In June 2019, a case involving the Attorney General was brought before the High Court, in which the applicant Letsweletse Motshidiemang challenged Sections 164 (a) and 167 of the Penal Code. The applicant contended that these sections are unconstitutional because they violate the fundamental rights of liberty and privacy.
The applicant argued that these sections violated his right and freedom to liberty as he was subject to abject ignominy. These laws subjected the LGBTIQ community to brutal and debasing treatment through social control and public morality. On the 1st of November 2017, the Botswana High Court further allowed Lesbians, Gays and Bisexuals of Botswana (LEGABIBO) to join the case as amicus curiae.
However, in July 2019, the respondents, in this case, i.e. the Government, filed an appeal against this iconic High Court ruling seeking re-criminalization of homosexuality. Human Rights Group has criticized this move of the Government all over the world. The appeal was heard before five judges at the Court of Appeal on Tuesday. The State was represented by Advocate Sidney Pilane, while LEGABIBO and Letsweletse Motshidiemang were represented by Tshiamo Rantao and Gosego Rockfall Lekgowe, respectively.
Non-Governmental Organizations advocating for the LGBTIQ+ community joined the two parties at the Court of Appeal during this case. They argue that the minority group should enjoy their rights, especially the right to privacy and health. Botswana Network on Ethics, Law and HIV/AIDS (BONELA) Chief Executive Officer, Cindy Kelemi says the issues being raised by LEGABIBO are that as individuals belonging to the LGBTIQ community, they have and must share equal rights, including the right to privacy, which also speaks to being able to involve in sexual activities, including anal sex.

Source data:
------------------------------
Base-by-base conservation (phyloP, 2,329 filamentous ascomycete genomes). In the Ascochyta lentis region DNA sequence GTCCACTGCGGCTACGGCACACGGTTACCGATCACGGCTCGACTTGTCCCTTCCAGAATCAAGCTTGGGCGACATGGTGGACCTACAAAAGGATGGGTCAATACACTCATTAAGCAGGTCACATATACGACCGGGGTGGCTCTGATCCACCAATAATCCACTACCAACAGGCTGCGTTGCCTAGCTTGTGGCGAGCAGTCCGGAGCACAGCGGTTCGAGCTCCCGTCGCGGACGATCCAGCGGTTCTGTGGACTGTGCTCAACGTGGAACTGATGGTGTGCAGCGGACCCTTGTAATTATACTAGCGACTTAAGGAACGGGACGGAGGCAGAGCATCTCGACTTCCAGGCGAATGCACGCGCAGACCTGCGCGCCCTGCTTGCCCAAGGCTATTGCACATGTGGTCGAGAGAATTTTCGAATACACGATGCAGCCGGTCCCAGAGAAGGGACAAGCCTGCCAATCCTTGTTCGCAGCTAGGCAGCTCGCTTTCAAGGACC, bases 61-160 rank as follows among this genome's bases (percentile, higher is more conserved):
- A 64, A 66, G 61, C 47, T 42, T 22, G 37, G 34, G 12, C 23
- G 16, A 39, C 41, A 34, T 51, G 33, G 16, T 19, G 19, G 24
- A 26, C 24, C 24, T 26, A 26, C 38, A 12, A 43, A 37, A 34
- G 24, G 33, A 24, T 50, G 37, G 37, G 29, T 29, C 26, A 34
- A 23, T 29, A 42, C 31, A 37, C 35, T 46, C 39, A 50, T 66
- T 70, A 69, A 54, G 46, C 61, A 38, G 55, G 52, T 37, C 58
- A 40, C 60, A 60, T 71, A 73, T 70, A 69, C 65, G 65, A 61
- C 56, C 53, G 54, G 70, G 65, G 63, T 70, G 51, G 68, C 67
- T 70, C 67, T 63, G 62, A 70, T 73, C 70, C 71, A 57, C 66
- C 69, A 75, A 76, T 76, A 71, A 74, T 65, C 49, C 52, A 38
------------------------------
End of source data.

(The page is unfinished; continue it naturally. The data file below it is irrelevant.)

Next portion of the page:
“Those rights are framed within the constitution, and therefore a violation of any of those rights allow them to approach the courts and seek for redress. We do not need the law to be regulating what we do in the privacy of our homes. The law cannot determine how and when we can have sex and with who, so the law does not have any business in that context. What we are saying is that the law is violating the right to privacy,” she said on the sidelines of the decriminalization case in Gaborone on Tuesday.
The first case involving the homosexual act was the Utjiwa Kanane vs the State in 2003. Contrary to section 164(c) of the Penal Code, Kanane was charged with committing an unnatural offence and engaging in indecent practices between males, contrary to section 167. The conduct at issue involved Graham Norrie, a British tourist, and occurred in December 1994. (Norrie pleaded guilty, paid a fine, and left the country.)